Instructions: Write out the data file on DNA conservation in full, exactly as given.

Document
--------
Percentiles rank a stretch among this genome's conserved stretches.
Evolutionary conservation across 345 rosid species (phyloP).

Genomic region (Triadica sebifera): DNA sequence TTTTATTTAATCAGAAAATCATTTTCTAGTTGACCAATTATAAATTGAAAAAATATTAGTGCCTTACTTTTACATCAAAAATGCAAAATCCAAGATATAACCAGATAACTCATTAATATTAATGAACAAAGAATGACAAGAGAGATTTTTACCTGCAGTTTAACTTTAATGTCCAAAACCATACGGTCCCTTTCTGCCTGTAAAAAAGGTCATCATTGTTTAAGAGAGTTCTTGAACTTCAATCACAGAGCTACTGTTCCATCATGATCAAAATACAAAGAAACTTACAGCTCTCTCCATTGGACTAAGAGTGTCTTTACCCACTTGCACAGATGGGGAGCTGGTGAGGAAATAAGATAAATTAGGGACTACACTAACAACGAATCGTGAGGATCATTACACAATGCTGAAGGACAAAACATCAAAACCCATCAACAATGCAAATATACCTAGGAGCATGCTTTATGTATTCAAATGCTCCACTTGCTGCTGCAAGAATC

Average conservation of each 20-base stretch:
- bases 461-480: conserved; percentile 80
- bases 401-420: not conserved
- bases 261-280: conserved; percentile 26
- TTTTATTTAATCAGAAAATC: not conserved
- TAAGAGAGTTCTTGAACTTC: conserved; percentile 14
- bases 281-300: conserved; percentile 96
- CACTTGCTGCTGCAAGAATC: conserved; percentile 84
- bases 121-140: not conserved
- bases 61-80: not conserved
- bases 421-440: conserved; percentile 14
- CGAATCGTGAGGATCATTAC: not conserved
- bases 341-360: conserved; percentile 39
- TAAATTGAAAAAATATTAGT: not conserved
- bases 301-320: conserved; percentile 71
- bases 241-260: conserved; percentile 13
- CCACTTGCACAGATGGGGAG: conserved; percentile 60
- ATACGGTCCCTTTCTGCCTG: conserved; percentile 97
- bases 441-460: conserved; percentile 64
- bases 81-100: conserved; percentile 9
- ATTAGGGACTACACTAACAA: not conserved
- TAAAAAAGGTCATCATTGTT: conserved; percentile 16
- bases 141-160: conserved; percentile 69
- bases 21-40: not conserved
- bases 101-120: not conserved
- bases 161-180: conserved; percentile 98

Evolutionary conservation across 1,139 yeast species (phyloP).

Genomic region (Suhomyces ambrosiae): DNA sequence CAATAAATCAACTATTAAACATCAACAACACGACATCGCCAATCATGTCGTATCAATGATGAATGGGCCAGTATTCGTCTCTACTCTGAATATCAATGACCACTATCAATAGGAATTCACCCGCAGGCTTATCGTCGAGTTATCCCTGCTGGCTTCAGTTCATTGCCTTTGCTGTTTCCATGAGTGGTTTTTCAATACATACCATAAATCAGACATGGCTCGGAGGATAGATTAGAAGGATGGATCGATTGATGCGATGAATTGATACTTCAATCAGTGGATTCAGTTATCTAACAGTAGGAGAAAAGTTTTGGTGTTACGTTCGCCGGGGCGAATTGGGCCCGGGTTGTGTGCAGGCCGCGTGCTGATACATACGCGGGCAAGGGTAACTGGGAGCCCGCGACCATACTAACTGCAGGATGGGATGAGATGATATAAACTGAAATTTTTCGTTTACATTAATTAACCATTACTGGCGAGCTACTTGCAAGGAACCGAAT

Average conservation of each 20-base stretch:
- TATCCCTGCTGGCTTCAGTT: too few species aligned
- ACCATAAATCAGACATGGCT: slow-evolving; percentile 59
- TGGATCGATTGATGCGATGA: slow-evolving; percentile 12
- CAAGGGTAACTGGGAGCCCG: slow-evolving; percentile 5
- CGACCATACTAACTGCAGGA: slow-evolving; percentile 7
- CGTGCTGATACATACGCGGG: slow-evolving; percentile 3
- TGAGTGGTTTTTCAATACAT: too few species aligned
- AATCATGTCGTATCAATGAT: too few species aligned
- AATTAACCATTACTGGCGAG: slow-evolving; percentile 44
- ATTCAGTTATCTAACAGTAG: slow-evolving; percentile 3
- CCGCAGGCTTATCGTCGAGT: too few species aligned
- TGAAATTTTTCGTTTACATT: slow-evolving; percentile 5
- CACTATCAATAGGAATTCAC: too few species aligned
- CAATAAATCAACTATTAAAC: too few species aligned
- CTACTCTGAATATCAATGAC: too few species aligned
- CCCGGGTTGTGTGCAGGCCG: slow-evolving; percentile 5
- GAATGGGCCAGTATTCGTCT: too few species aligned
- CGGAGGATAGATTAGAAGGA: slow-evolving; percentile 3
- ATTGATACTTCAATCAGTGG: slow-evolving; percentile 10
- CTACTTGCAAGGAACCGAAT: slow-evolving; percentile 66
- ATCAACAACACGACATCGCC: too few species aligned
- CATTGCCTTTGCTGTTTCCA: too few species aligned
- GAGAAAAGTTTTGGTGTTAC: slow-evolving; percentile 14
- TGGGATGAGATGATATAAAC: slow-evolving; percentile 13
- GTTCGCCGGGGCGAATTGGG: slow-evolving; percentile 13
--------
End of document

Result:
Percentiles rank a stretch among this genome's conserved stretches.
Evolutionary conservation across 345 rosid species (phyloP).

Genomic region (Triadica sebifera): DNA sequence TTTTATTTAATCAGAAAATCATTTTCTAGTTGACCAATTATAAATTGAAAAAATATTAGTGCCTTACTTTTACATCAAAAATGCAAAATCCAAGATATAACCAGATAACTCATTAATATTAATGAACAAAGAATGACAAGAGAGATTTTTACCTGCAGTTTAACTTTAATGTCCAAAACCATACGGTCCCTTTCTGCCTGTAAAAAAGGTCATCATTGTTTAAGAGAGTTCTTGAACTTCAATCACAGAGCTACTGTTCCATCATGATCAAAATACAAAGAAACTTACAGCTCTCTCCATTGGACTAAGAGTGTCTTTACCCACTTGCACAGATGGGGAGCTGGTGAGGAAATAAGATAAATTAGGGACTACACTAACAACGAATCGTGAGGATCATTACACAATGCTGAAGGACAAAACATCAAAACCCATCAACAATGCAAATATACCTAGGAGCATGCTTTATGTATTCAAATGCTCCACTTGCTGCTGCAAGAATC

Average conservation of each 20-base stretch:
- bases 461-480: conserved; percentile 80
- bases 401-420: not conserved
- bases 261-280: conserved; percentile 26
- TTTTATTTAATCAGAAAATC: not conserved
- TAAGAGAGTTCTTGAACTTC: conserved; percentile 14
- bases 281-300: conserved; percentile 96
- CACTTGCTGCTGCAAGAATC: conserved; percentile 84
- bases 121-140: not conserved
- bases 61-80: not conserved
- bases 421-440: conserved; percentile 14
- CGAATCGTGAGGATCATTAC: not conserved
- bases 341-360: conserved; percentile 39
- TAAATTGAAAAAATATTAGT: not conserved
- bases 301-320: conserved; percentile 71
- bases 241-260: conserved; percentile 13
- CCACTTGCACAGATGGGGAG: conserved; percentile 60
- ATACGGTCCCTTTCTGCCTG: conserved; percentile 97
- bases 441-460: conserved; percentile 64
- bases 81-100: conserved; percentile 9
- ATTAGGGACTACACTAACAA: not conserved
- TAAAAAAGGTCATCATTGTT: conserved; percentile 16
- bases 141-160: conserved; percentile 69
- bases 21-40: not conserved
- bases 101-120: not conserved
- bases 161-180: conserved; percentile 98

Evolutionary conservation across 1,139 yeast species (phyloP).

Genomic region (Suhomyces ambrosiae): DNA sequence CAATAAATCAACTATTAAACATCAACAACACGACATCGCCAATCATGTCGTATCAATGATGAATGGGCCAGTATTCGTCTCTACTCTGAATATCAATGACCACTATCAATAGGAATTCACCCGCAGGCTTATCGTCGAGTTATCCCTGCTGGCTTCAGTTCATTGCCTTTGCTGTTTCCATGAGTGGTTTTTCAATACATACCATAAATCAGACATGGCTCGGAGGATAGATTAGAAGGATGGATCGATTGATGCGATGAATTGATACTTCAATCAGTGGATTCAGTTATCTAACAGTAGGAGAAAAGTTTTGGTGTTACGTTCGCCGGGGCGAATTGGGCCCGGGTTGTGTGCAGGCCGCGTGCTGATACATACGCGGGCAAGGGTAACTGGGAGCCCGCGACCATACTAACTGCAGGATGGGATGAGATGATATAAACTGAAATTTTTCGTTTACATTAATTAACCATTACTGGCGAGCTACTTGCAAGGAACCGAAT

Average conservation of each 20-base stretch:
- TATCCCTGCTGGCTTCAGTT: too few species aligned
- ACCATAAATCAGACATGGCT: slow-evolving; percentile 59
- TGGATCGATTGATGCGATGA: slow-evolving; percentile 12
- CAAGGGTAACTGGGAGCCCG: slow-evolving; percentile 5
- CGACCATACTAACTGCAGGA: slow-evolving; percentile 7
- CGTGCTGATACATACGCGGG: slow-evolving; percentile 3
- TGAGTGGTTTTTCAATACAT: too few species aligned
- AATCATGTCGTATCAATGAT: too few species aligned
- AATTAACCATTACTGGCGAG: slow-evolving; percentile 44
- ATTCAGTTATCTAACAGTAG: slow-evolving; percentile 3
- CCGCAGGCTTATCGTCGAGT: too few species aligned
- TGAAATTTTTCGTTTACATT: slow-evolving; percentile 5
- CACTATCAATAGGAATTCAC: too few species aligned
- CAATAAATCAACTATTAAAC: too few species aligned
- CTACTCTGAATATCAATGAC: too few species aligned
- CCCGGGTTGTGTGCAGGCCG: slow-evolving; percentile 5
- GAATGGGCCAGTATTCGTCT: too few species aligned
- CGGAGGATAGATTAGAAGGA: slow-evolving; percentile 3
- ATTGATACTTCAATCAGTGG: slow-evolving; percentile 10
- CTACTTGCAAGGAACCGAAT: slow-evolving; percentile 66
- ATCAACAACACGACATCGCC: too few species aligned
- CATTGCCTTTGCTGTTTCCA: too few species aligned
- GAGAAAAGTTTTGGTGTTAC: slow-evolving; percentile 14
- TGGGATGAGATGATATAAAC: slow-evolving; percentile 13
- GTTCGCCGGGGCGAATTGGG: slow-evolving; percentile 13